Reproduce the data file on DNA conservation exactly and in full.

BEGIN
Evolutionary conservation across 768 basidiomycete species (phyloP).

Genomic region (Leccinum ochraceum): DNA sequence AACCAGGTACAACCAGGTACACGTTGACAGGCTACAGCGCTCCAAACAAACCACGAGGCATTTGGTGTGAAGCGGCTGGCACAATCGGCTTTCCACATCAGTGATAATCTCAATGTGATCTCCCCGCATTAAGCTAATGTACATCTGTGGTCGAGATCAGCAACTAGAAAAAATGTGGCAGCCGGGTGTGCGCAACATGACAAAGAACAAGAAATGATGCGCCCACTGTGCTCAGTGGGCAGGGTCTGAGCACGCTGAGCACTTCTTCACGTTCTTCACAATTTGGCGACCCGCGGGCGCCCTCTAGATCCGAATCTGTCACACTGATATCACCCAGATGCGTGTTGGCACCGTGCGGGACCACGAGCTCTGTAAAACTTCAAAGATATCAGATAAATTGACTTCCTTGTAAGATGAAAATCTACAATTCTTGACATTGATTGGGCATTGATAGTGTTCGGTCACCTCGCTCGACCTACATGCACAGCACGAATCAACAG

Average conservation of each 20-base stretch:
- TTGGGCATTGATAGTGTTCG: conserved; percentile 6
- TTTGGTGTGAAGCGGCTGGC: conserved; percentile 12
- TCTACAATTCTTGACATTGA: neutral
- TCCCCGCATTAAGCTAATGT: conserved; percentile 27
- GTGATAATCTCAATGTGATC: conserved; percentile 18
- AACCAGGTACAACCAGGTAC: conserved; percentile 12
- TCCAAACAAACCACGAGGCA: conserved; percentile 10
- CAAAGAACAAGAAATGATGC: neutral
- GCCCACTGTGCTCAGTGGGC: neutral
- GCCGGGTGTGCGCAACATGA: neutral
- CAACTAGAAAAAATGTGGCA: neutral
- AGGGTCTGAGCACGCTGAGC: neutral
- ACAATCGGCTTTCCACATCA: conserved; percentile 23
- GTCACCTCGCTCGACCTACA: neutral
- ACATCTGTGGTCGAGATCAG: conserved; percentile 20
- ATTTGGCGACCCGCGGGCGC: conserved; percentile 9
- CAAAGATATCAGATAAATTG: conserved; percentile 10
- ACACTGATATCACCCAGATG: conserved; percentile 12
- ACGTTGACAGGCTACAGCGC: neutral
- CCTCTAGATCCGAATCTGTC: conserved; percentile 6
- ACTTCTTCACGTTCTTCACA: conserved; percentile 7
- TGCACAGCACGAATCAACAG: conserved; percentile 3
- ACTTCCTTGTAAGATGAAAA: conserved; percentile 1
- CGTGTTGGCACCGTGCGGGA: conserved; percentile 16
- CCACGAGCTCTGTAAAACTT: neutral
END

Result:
Evolutionary conservation across 768 basidiomycete species (phyloP).

Genomic region (Leccinum ochraceum): DNA sequence AACCAGGTACAACCAGGTACACGTTGACAGGCTACAGCGCTCCAAACAAACCACGAGGCATTTGGTGTGAAGCGGCTGGCACAATCGGCTTTCCACATCAGTGATAATCTCAATGTGATCTCCCCGCATTAAGCTAATGTACATCTGTGGTCGAGATCAGCAACTAGAAAAAATGTGGCAGCCGGGTGTGCGCAACATGACAAAGAACAAGAAATGATGCGCCCACTGTGCTCAGTGGGCAGGGTCTGAGCACGCTGAGCACTTCTTCACGTTCTTCACAATTTGGCGACCCGCGGGCGCCCTCTAGATCCGAATCTGTCACACTGATATCACCCAGATGCGTGTTGGCACCGTGCGGGACCACGAGCTCTGTAAAACTTCAAAGATATCAGATAAATTGACTTCCTTGTAAGATGAAAATCTACAATTCTTGACATTGATTGGGCATTGATAGTGTTCGGTCACCTCGCTCGACCTACATGCACAGCACGAATCAACAG

Average conservation of each 20-base stretch:
- TTGGGCATTGATAGTGTTCG: conserved; percentile 6
- TTTGGTGTGAAGCGGCTGGC: conserved; percentile 12
- TCTACAATTCTTGACATTGA: neutral
- TCCCCGCATTAAGCTAATGT: conserved; percentile 27
- GTGATAATCTCAATGTGATC: conserved; percentile 18
- AACCAGGTACAACCAGGTAC: conserved; percentile 12
- TCCAAACAAACCACGAGGCA: conserved; percentile 10
- CAAAGAACAAGAAATGATGC: neutral
- GCCCACTGTGCTCAGTGGGC: neutral
- GCCGGGTGTGCGCAACATGA: neutral
- CAACTAGAAAAAATGTGGCA: neutral
- AGGGTCTGAGCACGCTGAGC: neutral
- ACAATCGGCTTTCCACATCA: conserved; percentile 23
- GTCACCTCGCTCGACCTACA: neutral
- ACATCTGTGGTCGAGATCAG: conserved; percentile 20
- ATTTGGCGACCCGCGGGCGC: conserved; percentile 9
- CAAAGATATCAGATAAATTG: conserved; percentile 10
- ACACTGATATCACCCAGATG: conserved; percentile 12
- ACGTTGACAGGCTACAGCGC: neutral
- CCTCTAGATCCGAATCTGTC: conserved; percentile 6
- ACTTCTTCACGTTCTTCACA: conserved; percentile 7
- TGCACAGCACGAATCAACAG: conserved; percentile 3
- ACTTCCTTGTAAGATGAAAA: conserved; percentile 1
- CGTGTTGGCACCGTGCGGGA: conserved; percentile 16
- CCACGAGCTCTGTAAAACTT: neutral